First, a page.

And then in terms of other art projects, I am trying to do more events and curated studio visits for collectors and smaller groups of people, which I want to put online so everyone can have a peek. I’m looking forward to the next “Studio Visit of the Month” as they’re called. It’s a video series I do for artists I work with, featuring their spaces. The next one will hopefully happen in the fall at some point, when I lock down the time.
Sophie Elgort, Photographer
Where are you off to and how has your summer been so far?
We’re going for a week to northern Wisconsin to visit my husband’s family. They have a cabin there, and it’s a particularly unique and special place because it sort of goes back generations. There’s something like 12 cabins, all in the same area—it’s like a camp, and there’s a cafeteria and when the bell rings, you go down to have your meals. There’s water-skiing and tennis; they have different activities and games you can play; people organize poker nights. There’s a square dance and outdoor picnics. It’s like this crazy week-long getaway tradition we all partake in, and it’s pretty unplugged because the service is terrible up there. It’s one thing to talk about disconnecting, and another to really do it because you’re sort of forced to, which is nice. You get to really escape.
That’s our main vacation. Other than that, we spend most weekends with my family in Southampton. I went to Chicago for the first time ever a few weeks ago for a wedding, too. It’s one of those places I couldn’t believe I hadn’t visited before. It was a really hot weekend, so we ended up going to Ohio Street Beach, which interestingly exists in the middle of the city. It was amazing to be able to walk from the city streets right into the water.
Walk me through your packing routine.
I wish I were the sort of person who packed well in advance. My dad leaves his suitcase out a week before he has to go somewhere and starts putting things in gradually, which is such a good idea. I always end up packing at midnight with a 6 a.m. departure, and by the time we have to go, I’m still rushing to finish.
But as disorganized as I am about the process, I’m not someone who can just throw things in a bag. Everything needs to have its proper place. I try to bring exactly what I need and maybe a few extra pieces. I try to pack in outfits, so I know what I’m going to wear when. And since we had our daughter, there’s a lot more stuff. I never used to check a bag. Now I’ll often pack one very large suitcase, and my husband and I will each take a side. He likes to put Stella’s stuff in with ours, in the middle, and I get why that makes sense but I just don’t like to mix it. We’re basically trying to figure out how to remain organized with all her things now.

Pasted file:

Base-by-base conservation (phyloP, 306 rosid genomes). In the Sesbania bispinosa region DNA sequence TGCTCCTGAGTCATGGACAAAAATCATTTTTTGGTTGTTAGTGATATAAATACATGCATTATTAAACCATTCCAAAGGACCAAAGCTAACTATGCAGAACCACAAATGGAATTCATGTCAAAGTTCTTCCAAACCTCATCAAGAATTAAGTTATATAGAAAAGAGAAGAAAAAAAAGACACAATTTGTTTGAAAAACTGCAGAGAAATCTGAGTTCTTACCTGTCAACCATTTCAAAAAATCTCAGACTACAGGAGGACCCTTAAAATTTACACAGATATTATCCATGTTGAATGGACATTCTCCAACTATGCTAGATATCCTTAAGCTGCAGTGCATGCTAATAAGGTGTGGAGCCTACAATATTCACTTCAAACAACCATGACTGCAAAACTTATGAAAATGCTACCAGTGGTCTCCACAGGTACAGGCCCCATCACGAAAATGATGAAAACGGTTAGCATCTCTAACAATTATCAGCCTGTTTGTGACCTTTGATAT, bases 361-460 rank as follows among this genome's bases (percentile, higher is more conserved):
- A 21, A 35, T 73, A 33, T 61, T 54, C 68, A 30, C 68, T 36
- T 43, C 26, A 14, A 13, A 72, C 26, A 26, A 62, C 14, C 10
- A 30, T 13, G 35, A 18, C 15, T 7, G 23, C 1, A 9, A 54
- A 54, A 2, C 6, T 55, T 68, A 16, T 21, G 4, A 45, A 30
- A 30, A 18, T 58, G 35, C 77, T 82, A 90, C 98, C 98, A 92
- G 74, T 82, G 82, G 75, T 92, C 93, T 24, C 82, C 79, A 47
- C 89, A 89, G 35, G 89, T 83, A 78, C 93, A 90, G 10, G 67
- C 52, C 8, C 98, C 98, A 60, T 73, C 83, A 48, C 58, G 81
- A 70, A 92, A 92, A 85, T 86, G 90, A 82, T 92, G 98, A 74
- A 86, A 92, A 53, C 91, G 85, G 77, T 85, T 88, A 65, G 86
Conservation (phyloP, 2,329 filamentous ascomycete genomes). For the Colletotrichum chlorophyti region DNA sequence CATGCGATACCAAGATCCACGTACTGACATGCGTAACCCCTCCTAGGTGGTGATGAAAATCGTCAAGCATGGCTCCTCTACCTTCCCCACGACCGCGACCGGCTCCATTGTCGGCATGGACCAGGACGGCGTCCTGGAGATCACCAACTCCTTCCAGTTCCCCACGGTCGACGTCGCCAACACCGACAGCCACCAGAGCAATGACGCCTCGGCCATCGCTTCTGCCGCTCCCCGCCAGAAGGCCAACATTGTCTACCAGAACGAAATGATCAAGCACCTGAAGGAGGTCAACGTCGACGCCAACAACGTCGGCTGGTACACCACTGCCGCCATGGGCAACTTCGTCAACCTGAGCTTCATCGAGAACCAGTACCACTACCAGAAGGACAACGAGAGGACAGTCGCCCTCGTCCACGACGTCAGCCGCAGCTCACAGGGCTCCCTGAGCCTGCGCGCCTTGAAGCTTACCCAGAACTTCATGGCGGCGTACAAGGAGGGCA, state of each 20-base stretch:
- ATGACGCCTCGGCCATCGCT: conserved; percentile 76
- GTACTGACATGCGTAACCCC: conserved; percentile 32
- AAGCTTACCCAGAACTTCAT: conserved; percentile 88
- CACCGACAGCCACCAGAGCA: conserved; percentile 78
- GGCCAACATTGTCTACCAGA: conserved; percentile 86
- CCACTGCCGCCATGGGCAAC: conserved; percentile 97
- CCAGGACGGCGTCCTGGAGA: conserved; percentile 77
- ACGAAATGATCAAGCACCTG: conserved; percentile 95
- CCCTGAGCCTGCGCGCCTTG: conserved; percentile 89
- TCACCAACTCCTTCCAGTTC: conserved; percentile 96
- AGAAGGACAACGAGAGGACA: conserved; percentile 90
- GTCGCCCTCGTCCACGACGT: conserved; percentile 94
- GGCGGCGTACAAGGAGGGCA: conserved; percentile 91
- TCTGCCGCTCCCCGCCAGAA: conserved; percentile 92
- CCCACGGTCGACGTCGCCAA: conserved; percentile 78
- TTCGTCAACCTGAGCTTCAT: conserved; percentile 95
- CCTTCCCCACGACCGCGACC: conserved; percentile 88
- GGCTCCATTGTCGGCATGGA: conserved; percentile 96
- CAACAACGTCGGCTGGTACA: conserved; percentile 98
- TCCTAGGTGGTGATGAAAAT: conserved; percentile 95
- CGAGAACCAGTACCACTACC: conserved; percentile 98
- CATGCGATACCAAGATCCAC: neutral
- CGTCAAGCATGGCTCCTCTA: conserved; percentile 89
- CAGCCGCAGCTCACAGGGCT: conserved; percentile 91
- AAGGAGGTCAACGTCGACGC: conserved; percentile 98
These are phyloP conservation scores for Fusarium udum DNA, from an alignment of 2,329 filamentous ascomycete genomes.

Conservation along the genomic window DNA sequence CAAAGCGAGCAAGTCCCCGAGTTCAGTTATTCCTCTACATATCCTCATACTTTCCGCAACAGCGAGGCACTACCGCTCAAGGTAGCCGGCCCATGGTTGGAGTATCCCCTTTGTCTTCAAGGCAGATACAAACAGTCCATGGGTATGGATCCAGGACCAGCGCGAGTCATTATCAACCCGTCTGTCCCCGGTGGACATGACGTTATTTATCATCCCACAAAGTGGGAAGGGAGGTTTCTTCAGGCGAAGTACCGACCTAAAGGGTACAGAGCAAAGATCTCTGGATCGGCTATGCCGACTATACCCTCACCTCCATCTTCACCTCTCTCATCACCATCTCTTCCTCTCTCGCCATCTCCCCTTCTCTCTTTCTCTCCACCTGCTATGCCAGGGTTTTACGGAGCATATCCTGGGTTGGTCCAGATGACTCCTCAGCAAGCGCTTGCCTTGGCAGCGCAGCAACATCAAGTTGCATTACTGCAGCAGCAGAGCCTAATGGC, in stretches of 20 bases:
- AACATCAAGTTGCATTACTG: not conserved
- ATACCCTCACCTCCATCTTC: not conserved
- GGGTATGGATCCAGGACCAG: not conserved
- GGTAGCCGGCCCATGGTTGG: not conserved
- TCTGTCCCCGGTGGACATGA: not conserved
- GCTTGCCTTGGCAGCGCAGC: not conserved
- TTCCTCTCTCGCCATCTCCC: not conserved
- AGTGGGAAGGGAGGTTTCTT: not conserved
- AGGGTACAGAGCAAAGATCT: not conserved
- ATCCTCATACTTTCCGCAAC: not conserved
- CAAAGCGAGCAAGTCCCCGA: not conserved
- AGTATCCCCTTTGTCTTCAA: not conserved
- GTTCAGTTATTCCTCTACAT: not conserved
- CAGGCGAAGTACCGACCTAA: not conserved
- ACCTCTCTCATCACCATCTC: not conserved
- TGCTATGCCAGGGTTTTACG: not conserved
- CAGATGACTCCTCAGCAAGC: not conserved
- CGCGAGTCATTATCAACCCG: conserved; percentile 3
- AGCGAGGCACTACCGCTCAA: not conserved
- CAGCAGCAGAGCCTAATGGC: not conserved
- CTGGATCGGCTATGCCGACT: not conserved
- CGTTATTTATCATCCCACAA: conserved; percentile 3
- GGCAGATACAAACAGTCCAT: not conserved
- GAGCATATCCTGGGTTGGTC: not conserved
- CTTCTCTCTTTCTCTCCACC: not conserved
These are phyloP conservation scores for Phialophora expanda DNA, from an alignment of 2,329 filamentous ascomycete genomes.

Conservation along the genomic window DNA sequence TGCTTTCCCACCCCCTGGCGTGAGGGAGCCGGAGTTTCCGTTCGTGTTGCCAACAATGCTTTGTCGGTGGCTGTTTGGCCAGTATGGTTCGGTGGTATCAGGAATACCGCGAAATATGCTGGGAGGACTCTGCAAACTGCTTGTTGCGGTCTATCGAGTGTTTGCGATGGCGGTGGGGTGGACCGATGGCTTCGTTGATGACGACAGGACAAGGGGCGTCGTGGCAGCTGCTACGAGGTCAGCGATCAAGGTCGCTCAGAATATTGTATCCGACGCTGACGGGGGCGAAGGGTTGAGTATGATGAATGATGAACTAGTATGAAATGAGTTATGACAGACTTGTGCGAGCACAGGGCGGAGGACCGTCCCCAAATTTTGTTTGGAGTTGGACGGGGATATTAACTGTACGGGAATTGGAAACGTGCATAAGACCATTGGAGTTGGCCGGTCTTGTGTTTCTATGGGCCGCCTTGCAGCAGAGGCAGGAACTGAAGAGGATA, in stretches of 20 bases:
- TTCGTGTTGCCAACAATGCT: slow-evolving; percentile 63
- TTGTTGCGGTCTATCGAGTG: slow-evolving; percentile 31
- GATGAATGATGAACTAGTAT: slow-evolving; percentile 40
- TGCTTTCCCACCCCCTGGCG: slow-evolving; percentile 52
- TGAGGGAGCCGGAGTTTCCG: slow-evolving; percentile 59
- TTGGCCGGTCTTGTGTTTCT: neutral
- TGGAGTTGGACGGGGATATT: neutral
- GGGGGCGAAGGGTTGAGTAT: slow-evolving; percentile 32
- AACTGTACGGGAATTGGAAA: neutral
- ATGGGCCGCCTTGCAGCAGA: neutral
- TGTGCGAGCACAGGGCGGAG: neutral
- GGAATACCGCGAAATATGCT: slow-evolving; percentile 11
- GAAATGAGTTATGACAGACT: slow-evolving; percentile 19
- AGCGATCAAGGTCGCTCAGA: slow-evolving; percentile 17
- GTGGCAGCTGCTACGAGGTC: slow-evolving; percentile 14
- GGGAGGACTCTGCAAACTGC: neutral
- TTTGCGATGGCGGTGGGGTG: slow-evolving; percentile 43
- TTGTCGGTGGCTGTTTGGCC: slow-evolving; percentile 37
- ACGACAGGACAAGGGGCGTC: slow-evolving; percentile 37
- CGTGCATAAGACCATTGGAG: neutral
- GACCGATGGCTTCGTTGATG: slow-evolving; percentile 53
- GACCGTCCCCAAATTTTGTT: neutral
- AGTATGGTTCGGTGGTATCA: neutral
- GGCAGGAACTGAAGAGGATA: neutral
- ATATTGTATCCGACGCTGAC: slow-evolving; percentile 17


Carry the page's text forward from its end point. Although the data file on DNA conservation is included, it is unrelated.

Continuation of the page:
As a fairly new parent, do you feel like you underestimated what it’s like to travel with a child?
Yeah. I’m pretty good about doing it, because it’s nice to continue to have the experiences, but I definitely didn’t realize how much work it is. You don’t get to relax on the plane, or really do anything that you want to do. Even if they’re behaving well, it’s this constant squirming and need for entertainment and making sure they don’t dive into the seat of the person next to you or crawl down the aisle. Because she’s under 2, she doesn’t need her own seat yet and it’s getting a little crazy. I keep telling myself it’s all good, it’s all temporary. [laughs]
What are some things you always bring along with you?
I always bring a robe. And it’s usually a big fluffy one—I just think it’s great to have for lounging around in in your room. I always bring dry shampoo. Especially after a long flight, it helps to give your hair a little body. I get a travel-size version. I also always bring my cameras—usually one digital and one film camera, with an extra roll of film. I like to bring sheet masks on the plane and eye patches so I can hydrate as I’m going. Air travel can be very drying. I bring snacks with me, too, like Kind bars. I also always bring sock-slippers—you know, the ones with the grippy things at the bottom.
What art highlights have you seen during your summer travels so far?
I made it to the Museum of Contemporary Art when I was in Chicago, which was great. I went to see the Virgil Abloh show and ended up getting there right when the MCA opened, so I got to go through the entire museum, which was cool. Brendan Fernandez has a dance-based installation there which was interesting, because he’s doing something for the Whitney Biennial that my brother’s girlfriend, Violetta, dances in. We saw that earlier in the summer.
I was also at the opening of the Pierre Cardin exhibition at the Brooklyn Museum, which was really cool. For a bachelorette party, we went up to Storm King for the day, and I hadn’t gone there in about four years—it’s such a beautiful way to spend the day.
Staley-Wise Gallery in Soho carries some of my work, and they have an exhibit for Joel Gray, who is actually the guy who plays the Master of Ceremonies in Cabaret. He takes these beautiful pictures of flowers on his iPhone, and blows them up—life-size, so that they almost look like paintings. So I recently saw that when I was in the gallery showing some of my new work.
Funnily enough, in northern Wisconsin, where I’m going for this camp, every year they ask an artist to do a show. So I have a show going on there right now. They hung a bunch of work for me back in June, which I shipped them out from New York. While we’re there, we’ll have a little reception for it, too. I made the theme of the exhibit “Summer”—it’s a combination of personal and commissioned work, all things that felt like summer to me.